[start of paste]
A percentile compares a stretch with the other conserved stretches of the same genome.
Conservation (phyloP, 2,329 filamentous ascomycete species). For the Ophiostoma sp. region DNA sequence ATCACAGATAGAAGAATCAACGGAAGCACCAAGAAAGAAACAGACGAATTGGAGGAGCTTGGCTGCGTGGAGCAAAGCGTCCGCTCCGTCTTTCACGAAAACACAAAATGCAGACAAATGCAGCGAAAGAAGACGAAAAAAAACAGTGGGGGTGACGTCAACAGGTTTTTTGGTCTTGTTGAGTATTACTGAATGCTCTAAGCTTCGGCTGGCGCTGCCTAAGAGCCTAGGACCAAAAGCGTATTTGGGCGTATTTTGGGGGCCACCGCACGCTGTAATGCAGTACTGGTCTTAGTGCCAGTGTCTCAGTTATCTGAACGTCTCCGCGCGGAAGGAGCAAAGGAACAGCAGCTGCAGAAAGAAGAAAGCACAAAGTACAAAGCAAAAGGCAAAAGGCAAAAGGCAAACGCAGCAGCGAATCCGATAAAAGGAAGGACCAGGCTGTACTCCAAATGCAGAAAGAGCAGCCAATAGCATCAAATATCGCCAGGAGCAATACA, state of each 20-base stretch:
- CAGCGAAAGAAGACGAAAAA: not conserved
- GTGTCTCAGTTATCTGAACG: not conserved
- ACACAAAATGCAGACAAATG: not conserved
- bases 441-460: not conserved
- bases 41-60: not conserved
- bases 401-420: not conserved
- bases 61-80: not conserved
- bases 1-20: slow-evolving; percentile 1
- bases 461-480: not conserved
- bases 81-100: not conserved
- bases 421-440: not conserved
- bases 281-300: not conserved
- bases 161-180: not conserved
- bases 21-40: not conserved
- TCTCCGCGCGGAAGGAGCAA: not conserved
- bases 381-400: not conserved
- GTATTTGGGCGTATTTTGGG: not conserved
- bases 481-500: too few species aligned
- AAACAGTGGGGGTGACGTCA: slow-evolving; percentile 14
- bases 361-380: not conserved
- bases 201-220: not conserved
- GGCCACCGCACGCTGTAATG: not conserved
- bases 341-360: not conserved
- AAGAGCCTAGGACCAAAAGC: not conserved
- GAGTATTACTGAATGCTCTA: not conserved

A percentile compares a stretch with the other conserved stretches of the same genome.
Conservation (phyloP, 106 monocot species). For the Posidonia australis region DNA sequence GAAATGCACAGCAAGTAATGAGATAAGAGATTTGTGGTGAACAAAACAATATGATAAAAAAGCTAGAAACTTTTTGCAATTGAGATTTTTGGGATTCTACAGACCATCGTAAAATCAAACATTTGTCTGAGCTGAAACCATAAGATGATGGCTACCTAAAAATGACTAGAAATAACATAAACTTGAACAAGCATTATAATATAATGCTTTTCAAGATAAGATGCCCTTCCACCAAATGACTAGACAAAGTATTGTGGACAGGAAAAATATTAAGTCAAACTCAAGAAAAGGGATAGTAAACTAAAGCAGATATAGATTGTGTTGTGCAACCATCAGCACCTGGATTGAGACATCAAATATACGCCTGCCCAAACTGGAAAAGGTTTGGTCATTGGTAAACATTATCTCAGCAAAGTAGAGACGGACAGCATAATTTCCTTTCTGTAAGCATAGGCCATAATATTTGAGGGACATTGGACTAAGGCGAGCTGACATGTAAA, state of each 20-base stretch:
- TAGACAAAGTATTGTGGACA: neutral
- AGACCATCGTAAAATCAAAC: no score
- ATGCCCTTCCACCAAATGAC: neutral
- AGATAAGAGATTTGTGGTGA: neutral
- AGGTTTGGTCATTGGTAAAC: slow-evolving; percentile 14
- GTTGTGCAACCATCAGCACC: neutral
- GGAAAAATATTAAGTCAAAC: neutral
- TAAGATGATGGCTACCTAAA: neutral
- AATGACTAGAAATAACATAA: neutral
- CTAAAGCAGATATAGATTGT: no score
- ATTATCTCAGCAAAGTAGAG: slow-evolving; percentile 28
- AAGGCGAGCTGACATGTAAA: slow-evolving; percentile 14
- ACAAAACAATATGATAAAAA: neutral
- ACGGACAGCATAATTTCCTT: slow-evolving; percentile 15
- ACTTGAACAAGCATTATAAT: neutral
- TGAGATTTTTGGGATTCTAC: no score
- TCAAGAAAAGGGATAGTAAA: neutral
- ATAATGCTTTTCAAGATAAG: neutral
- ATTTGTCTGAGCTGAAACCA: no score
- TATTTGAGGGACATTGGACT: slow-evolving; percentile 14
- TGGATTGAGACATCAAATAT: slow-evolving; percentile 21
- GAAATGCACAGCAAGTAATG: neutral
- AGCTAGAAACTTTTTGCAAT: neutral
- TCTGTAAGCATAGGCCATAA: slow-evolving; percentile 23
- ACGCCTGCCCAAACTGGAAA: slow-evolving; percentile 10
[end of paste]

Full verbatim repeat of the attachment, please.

A percentile compares a stretch with the other conserved stretches of the same genome.
Conservation (phyloP, 2,329 filamentous ascomycete species). For the Ophiostoma sp. region DNA sequence ATCACAGATAGAAGAATCAACGGAAGCACCAAGAAAGAAACAGACGAATTGGAGGAGCTTGGCTGCGTGGAGCAAAGCGTCCGCTCCGTCTTTCACGAAAACACAAAATGCAGACAAATGCAGCGAAAGAAGACGAAAAAAAACAGTGGGGGTGACGTCAACAGGTTTTTTGGTCTTGTTGAGTATTACTGAATGCTCTAAGCTTCGGCTGGCGCTGCCTAAGAGCCTAGGACCAAAAGCGTATTTGGGCGTATTTTGGGGGCCACCGCACGCTGTAATGCAGTACTGGTCTTAGTGCCAGTGTCTCAGTTATCTGAACGTCTCCGCGCGGAAGGAGCAAAGGAACAGCAGCTGCAGAAAGAAGAAAGCACAAAGTACAAAGCAAAAGGCAAAAGGCAAAAGGCAAACGCAGCAGCGAATCCGATAAAAGGAAGGACCAGGCTGTACTCCAAATGCAGAAAGAGCAGCCAATAGCATCAAATATCGCCAGGAGCAATACA, state of each 20-base stretch:
- CAGCGAAAGAAGACGAAAAA: not conserved
- GTGTCTCAGTTATCTGAACG: not conserved
- ACACAAAATGCAGACAAATG: not conserved
- bases 441-460: not conserved
- bases 41-60: not conserved
- bases 401-420: not conserved
- bases 61-80: not conserved
- bases 1-20: slow-evolving; percentile 1
- bases 461-480: not conserved
- bases 81-100: not conserved
- bases 421-440: not conserved
- bases 281-300: not conserved
- bases 161-180: not conserved
- bases 21-40: not conserved
- TCTCCGCGCGGAAGGAGCAA: not conserved
- bases 381-400: not conserved
- GTATTTGGGCGTATTTTGGG: not conserved
- bases 481-500: too few species aligned
- AAACAGTGGGGGTGACGTCA: slow-evolving; percentile 14
- bases 361-380: not conserved
- bases 201-220: not conserved
- GGCCACCGCACGCTGTAATG: not conserved
- bases 341-360: not conserved
- AAGAGCCTAGGACCAAAAGC: not conserved
- GAGTATTACTGAATGCTCTA: not conserved

A percentile compares a stretch with the other conserved stretches of the same genome.
Conservation (phyloP, 106 monocot species). For the Posidonia australis region DNA sequence GAAATGCACAGCAAGTAATGAGATAAGAGATTTGTGGTGAACAAAACAATATGATAAAAAAGCTAGAAACTTTTTGCAATTGAGATTTTTGGGATTCTACAGACCATCGTAAAATCAAACATTTGTCTGAGCTGAAACCATAAGATGATGGCTACCTAAAAATGACTAGAAATAACATAAACTTGAACAAGCATTATAATATAATGCTTTTCAAGATAAGATGCCCTTCCACCAAATGACTAGACAAAGTATTGTGGACAGGAAAAATATTAAGTCAAACTCAAGAAAAGGGATAGTAAACTAAAGCAGATATAGATTGTGTTGTGCAACCATCAGCACCTGGATTGAGACATCAAATATACGCCTGCCCAAACTGGAAAAGGTTTGGTCATTGGTAAACATTATCTCAGCAAAGTAGAGACGGACAGCATAATTTCCTTTCTGTAAGCATAGGCCATAATATTTGAGGGACATTGGACTAAGGCGAGCTGACATGTAAA, state of each 20-base stretch:
- TAGACAAAGTATTGTGGACA: neutral
- AGACCATCGTAAAATCAAAC: no score
- ATGCCCTTCCACCAAATGAC: neutral
- AGATAAGAGATTTGTGGTGA: neutral
- AGGTTTGGTCATTGGTAAAC: slow-evolving; percentile 14
- GTTGTGCAACCATCAGCACC: neutral
- GGAAAAATATTAAGTCAAAC: neutral
- TAAGATGATGGCTACCTAAA: neutral
- AATGACTAGAAATAACATAA: neutral
- CTAAAGCAGATATAGATTGT: no score
- ATTATCTCAGCAAAGTAGAG: slow-evolving; percentile 28
- AAGGCGAGCTGACATGTAAA: slow-evolving; percentile 14
- ACAAAACAATATGATAAAAA: neutral
- ACGGACAGCATAATTTCCTT: slow-evolving; percentile 15
- ACTTGAACAAGCATTATAAT: neutral
- TGAGATTTTTGGGATTCTAC: no score
- TCAAGAAAAGGGATAGTAAA: neutral
- ATAATGCTTTTCAAGATAAG: neutral
- ATTTGTCTGAGCTGAAACCA: no score
- TATTTGAGGGACATTGGACT: slow-evolving; percentile 14
- TGGATTGAGACATCAAATAT: slow-evolving; percentile 21
- GAAATGCACAGCAAGTAATG: neutral
- AGCTAGAAACTTTTTGCAAT: neutral
- TCTGTAAGCATAGGCCATAA: slow-evolving; percentile 23
- ACGCCTGCCCAAACTGGAAA: slow-evolving; percentile 10